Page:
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New Ericsson Man Has Tough Lock to Pick

While many of the tough decisions have been made, Carl-Henric Svanberg inherits a company in crisis.
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Updated from 8:13 a.m. EST

Whether a former lock-manufacturing executive can free

Ericsson

(ERICY)

from its stock market shackles remains unclear, but telecom newbie Carl-Henric Svanberg will certainly have his work cut out for him.

Until Thursday, Svanberg, 50, was known as the CEO of a well-regarded and profitable lockmaking company,

Assa Abloy

. He will take the reins from 18-year veteran Kurt Hellstrom at the world's largest wireless telecom-gear maker in early April, the company announced this morning.

Hellstrom, who reached the early retirement age of 60, had approached the board to relinquish his role last October. It unanimously chose Svanberg as his successor, making him the fourth new CEO in five years.

Svanberg joins a company in the middle of a painful transition. Ericsson has been criticized since last year for failing to react to a contracting market for wireless infrastructure gear before it was too late. On Monday, the company reported a disappointing fourth-quarter loss and said sales would fall another 15% this year. Its stock lost one-quarter of its value on the news.

Luckily for Svanberg, most of the painful decisions have already been made. Since last year, the firm has aggressively slashed costs and headcount with hopes of reaching profitability this year. The company now employs about 64,000 people, down from 140,000 two years ago, with another 4,000 more layoffs planned this year. The company's chairman, Michael Treschow, called it the "biggest restructuring in modern time."

"It's too early to say what possible changes there are," Treschow told analysts on a morning call announcing the new executive. "The marching order is don't change: the target is to

get back to profitability as soon as possible. The focus is profit, profit, profit."

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Is Svanberg up to the task?

One early observation: He certainly knows how to make an entrance, a trait somewhat lacking in his predecessor, say observers. Ericsson said the incoming chief is prepared to snap up 100 million kronor ($11.8 million) worth of Ericsson class B shares at going market rates from two unidentified investors. He'll pay out of his own pocket, which forces him to sell some of his current assets, according to executives. Ericsson will not provide a loan, nor is the company "involved," said Treschow.

Wall Street and investors initially cheered the news of a management shakeup, hoping the new CEO will do something to the recent clunker of a stock. Ericsson's American depositary receipts rocketed up 62 cents, or 9.23% to $7.34, amid an overall slump in the U.S. markets this morning.

"Ericsson was trading on a discount vis-a-vis the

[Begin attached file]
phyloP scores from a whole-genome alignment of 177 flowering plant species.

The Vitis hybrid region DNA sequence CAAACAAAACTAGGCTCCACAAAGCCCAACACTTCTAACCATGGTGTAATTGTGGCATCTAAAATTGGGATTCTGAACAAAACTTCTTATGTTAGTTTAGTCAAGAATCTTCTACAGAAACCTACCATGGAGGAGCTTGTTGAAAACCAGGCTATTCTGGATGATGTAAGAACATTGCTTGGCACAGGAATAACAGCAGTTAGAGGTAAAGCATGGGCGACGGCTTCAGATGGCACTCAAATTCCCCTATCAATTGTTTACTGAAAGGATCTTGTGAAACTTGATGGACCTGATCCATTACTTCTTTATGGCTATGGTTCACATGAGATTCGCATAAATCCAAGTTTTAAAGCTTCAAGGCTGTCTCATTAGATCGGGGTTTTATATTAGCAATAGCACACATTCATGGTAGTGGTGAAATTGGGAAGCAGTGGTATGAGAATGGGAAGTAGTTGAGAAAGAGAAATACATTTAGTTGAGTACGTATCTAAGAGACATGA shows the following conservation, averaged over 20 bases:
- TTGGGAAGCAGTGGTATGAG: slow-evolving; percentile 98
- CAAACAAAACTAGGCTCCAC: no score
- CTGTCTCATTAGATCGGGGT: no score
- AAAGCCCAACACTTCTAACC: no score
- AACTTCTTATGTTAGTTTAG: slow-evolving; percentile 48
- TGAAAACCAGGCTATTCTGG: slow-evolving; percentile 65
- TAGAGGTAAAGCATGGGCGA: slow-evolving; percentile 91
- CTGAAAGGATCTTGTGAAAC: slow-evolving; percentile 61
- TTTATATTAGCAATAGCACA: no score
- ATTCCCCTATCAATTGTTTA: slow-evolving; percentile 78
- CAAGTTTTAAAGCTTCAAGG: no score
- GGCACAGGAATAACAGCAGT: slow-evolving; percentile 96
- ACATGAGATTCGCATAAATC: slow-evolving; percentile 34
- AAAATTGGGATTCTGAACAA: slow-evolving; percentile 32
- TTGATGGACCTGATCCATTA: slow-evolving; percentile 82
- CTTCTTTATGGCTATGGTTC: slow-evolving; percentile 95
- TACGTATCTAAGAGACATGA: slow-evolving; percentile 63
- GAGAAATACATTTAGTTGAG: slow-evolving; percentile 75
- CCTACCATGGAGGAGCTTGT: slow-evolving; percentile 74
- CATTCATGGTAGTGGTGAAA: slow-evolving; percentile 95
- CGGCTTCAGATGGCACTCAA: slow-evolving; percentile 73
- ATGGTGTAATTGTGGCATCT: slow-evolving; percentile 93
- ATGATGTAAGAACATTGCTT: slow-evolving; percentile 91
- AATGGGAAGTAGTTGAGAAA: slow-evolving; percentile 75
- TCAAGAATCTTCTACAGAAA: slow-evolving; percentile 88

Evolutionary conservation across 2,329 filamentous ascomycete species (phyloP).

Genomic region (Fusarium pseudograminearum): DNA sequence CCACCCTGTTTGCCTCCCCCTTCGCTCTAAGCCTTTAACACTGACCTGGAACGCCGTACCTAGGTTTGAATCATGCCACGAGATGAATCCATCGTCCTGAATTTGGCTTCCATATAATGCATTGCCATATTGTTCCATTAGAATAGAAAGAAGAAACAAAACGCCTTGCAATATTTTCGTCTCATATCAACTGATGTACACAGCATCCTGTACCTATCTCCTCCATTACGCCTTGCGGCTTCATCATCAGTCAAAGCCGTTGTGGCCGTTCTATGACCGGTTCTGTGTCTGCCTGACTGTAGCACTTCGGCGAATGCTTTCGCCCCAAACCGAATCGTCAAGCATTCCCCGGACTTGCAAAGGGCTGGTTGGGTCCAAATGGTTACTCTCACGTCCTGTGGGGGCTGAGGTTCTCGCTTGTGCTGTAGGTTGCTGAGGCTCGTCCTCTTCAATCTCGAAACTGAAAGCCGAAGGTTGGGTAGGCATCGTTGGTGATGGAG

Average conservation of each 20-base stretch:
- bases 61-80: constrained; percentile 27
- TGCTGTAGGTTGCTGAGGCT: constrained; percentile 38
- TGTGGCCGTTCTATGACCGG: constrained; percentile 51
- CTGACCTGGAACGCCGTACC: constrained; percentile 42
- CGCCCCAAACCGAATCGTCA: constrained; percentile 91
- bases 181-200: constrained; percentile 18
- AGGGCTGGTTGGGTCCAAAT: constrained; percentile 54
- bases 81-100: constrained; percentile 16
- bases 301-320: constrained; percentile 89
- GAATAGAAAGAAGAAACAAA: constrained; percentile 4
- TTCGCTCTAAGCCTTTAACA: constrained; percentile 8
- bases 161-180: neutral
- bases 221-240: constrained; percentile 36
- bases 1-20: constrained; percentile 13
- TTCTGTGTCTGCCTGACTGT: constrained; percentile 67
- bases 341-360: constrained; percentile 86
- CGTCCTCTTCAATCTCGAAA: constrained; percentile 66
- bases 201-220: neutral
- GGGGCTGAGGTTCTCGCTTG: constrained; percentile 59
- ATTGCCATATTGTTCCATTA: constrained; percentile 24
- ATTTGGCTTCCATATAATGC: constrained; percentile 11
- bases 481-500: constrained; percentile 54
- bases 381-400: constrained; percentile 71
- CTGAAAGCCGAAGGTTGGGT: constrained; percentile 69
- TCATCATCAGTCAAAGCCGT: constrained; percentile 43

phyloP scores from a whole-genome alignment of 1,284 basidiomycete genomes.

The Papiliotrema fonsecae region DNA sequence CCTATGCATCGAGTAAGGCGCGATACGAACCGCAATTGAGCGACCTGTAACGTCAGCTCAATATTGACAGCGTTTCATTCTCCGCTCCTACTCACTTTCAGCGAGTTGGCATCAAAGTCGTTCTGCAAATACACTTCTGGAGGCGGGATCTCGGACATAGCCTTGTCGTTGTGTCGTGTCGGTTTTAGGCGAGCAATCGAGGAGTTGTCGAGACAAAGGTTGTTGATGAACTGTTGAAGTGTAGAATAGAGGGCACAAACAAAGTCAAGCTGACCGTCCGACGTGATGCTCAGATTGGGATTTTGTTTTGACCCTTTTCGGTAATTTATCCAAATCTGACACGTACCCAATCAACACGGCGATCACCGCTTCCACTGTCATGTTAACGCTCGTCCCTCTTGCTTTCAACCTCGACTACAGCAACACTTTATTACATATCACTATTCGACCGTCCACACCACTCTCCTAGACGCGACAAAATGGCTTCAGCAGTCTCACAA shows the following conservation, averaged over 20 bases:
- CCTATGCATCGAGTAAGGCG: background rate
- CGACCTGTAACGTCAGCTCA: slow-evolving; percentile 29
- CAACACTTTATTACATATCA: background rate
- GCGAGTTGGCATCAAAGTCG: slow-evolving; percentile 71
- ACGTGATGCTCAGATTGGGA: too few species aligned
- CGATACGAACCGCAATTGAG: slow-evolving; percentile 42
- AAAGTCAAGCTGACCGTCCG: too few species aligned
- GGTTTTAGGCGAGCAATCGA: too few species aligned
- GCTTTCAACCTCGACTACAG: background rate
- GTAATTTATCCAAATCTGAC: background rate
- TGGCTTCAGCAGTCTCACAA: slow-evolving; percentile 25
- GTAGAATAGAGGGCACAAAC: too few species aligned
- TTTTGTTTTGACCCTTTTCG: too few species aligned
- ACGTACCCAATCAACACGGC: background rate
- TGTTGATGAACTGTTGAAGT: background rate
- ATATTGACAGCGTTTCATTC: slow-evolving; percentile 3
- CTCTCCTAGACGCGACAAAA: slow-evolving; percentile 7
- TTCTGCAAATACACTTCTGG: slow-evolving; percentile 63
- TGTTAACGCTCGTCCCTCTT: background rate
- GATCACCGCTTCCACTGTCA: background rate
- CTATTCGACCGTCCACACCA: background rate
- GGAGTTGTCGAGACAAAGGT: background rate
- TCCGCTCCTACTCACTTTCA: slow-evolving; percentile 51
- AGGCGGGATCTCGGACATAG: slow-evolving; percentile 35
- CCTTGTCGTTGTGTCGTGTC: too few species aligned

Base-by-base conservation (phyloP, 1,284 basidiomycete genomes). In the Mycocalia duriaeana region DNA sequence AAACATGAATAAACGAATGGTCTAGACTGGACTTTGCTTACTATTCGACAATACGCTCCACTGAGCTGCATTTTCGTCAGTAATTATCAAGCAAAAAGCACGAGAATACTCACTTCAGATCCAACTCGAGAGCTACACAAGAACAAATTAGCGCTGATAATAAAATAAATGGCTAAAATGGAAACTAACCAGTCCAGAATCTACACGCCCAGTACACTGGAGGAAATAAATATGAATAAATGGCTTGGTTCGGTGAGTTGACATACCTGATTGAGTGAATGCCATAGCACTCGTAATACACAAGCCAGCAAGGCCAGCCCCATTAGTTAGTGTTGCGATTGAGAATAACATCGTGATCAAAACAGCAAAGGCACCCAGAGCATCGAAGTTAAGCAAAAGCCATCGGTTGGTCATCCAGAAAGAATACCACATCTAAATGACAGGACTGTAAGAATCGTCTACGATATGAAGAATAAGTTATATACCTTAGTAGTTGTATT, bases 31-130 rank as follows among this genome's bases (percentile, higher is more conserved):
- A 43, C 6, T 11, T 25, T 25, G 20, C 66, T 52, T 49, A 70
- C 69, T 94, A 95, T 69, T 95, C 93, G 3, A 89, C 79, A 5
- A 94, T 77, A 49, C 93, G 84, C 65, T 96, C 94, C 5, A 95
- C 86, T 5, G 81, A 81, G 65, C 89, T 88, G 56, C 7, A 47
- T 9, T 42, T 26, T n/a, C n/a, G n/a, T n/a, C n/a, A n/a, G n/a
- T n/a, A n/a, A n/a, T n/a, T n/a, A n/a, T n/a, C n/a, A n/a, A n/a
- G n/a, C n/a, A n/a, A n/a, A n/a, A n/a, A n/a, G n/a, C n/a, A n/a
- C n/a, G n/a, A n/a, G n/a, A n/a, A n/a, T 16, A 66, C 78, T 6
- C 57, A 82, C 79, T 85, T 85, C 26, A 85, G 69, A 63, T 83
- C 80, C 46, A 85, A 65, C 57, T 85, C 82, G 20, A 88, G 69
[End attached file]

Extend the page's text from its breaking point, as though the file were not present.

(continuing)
Lucents

and

Nortels

of the world," said SoundView Technology wireless equipment analyst Matt Hoffman, who has a neutral rating on the stock. "A change in the management of the No. 1 franchise is a good thing for investors. Whether it makes up the valuations gap, we're not sure. But it's certainly making a move today." SoundView has no investment banking relationship with Ericsson. Hoffman, who spent three-and-a-half years at Ericsson ending in 1998 as a market researcher, owns shares in the company.

The accolades poured in. "We are initially encouraged by the management shuffle as Ericsson's recent troubles have been both a function of general market doldrums and of poor management execution, in our opinion," said Bear Stearns wireless equipment analyst Wojtek Uzdelewicz in a note. "While this new CEO remains unproven in terms of running a telecom business, we are encouraged that Ericsson hired someone from outside and our initial checks indicate Svanberg has an excellent reputation."

Svanberg's "tenure has been marked by solid EPS growth and good communication with the investor base," wrote Lehman Brothers analyst Tim Luke, "although we note that he does not have prior experience with the telecom industry."

Company observers are hoping the new CEO will be everything Hellstrom was not. In particular, while Hellstrom was well-regarded as a master salesman of the company's sprawling portfolio of communications products, observers said he lacked media savvy and couldn't inspire the confidence Wall Street depends on in times of crisis.

"Kurt's a good guy but a bit more humble than the CEOs we're used to in the States," said SoundView's Hoffman. "What he wasn't as comfortable with was the media and the Street handholding you have to do as a CEO."

With the restructuring in place, Wall Street hopes Svanberg will oversee Ericsson's return to past glory.

"We'll have to wait and see what's the direction for the company in the new regime," said Hoffman. "We don't think there will be a wholesale change, but hang on."